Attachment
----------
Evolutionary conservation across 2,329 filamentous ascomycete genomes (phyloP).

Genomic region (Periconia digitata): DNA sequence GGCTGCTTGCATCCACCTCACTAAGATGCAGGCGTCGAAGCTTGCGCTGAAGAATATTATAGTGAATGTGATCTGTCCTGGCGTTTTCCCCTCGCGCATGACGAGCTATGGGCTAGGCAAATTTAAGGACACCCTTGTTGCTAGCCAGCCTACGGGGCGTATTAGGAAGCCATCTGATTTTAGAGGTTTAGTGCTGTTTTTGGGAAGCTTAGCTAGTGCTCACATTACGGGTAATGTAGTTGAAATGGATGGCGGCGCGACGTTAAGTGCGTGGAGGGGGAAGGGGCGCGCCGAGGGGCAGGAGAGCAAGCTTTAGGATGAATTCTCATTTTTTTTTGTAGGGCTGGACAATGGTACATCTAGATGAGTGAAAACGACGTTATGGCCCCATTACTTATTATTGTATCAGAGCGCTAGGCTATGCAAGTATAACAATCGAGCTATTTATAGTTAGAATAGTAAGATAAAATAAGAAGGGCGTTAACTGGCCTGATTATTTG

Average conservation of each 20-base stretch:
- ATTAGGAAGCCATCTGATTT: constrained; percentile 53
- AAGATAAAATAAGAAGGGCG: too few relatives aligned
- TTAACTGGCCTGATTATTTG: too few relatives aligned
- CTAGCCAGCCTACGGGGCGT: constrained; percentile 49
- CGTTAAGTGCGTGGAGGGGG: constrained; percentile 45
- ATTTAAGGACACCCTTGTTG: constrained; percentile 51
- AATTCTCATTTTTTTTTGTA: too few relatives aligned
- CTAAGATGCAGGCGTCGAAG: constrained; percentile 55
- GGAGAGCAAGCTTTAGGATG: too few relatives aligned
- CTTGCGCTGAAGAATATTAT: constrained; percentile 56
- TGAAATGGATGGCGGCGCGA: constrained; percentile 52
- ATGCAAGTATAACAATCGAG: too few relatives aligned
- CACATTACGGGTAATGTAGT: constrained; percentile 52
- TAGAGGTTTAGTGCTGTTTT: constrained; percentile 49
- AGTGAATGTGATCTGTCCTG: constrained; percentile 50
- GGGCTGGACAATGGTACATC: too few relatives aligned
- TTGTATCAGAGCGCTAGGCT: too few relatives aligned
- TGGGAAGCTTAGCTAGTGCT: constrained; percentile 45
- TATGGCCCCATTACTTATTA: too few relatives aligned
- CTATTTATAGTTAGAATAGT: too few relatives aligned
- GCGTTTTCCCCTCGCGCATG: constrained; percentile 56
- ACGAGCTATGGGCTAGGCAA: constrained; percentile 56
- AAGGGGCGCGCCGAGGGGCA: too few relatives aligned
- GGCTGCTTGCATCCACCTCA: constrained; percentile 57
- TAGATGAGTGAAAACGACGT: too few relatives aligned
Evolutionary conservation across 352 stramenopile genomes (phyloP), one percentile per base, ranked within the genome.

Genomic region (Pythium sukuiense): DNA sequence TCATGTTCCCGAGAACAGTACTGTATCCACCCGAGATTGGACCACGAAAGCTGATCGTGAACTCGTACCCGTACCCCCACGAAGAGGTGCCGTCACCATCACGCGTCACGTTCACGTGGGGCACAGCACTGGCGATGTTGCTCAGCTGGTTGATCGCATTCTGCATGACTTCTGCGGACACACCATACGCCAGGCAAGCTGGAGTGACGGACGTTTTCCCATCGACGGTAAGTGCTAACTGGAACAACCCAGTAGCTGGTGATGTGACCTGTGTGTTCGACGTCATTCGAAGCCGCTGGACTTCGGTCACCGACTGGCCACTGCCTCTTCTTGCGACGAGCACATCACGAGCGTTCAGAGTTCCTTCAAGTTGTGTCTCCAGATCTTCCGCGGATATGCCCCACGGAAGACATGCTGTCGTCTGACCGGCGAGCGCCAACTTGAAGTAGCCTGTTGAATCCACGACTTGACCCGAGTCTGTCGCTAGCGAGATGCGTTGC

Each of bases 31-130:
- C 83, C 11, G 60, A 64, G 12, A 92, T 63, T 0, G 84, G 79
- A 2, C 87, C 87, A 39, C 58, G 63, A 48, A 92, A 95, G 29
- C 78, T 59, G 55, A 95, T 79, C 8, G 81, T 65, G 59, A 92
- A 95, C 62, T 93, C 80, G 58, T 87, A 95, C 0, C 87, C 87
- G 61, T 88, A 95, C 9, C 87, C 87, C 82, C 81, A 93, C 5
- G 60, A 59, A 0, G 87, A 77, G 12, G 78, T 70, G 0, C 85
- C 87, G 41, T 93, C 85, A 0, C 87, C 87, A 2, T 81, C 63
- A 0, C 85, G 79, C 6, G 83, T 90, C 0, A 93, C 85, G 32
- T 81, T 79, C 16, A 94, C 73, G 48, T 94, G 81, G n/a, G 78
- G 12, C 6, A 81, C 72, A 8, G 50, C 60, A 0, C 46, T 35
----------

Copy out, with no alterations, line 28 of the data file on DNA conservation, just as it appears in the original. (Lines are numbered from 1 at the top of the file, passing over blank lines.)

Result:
- TAGATGAGTGAAAACGACGT: too few relatives aligned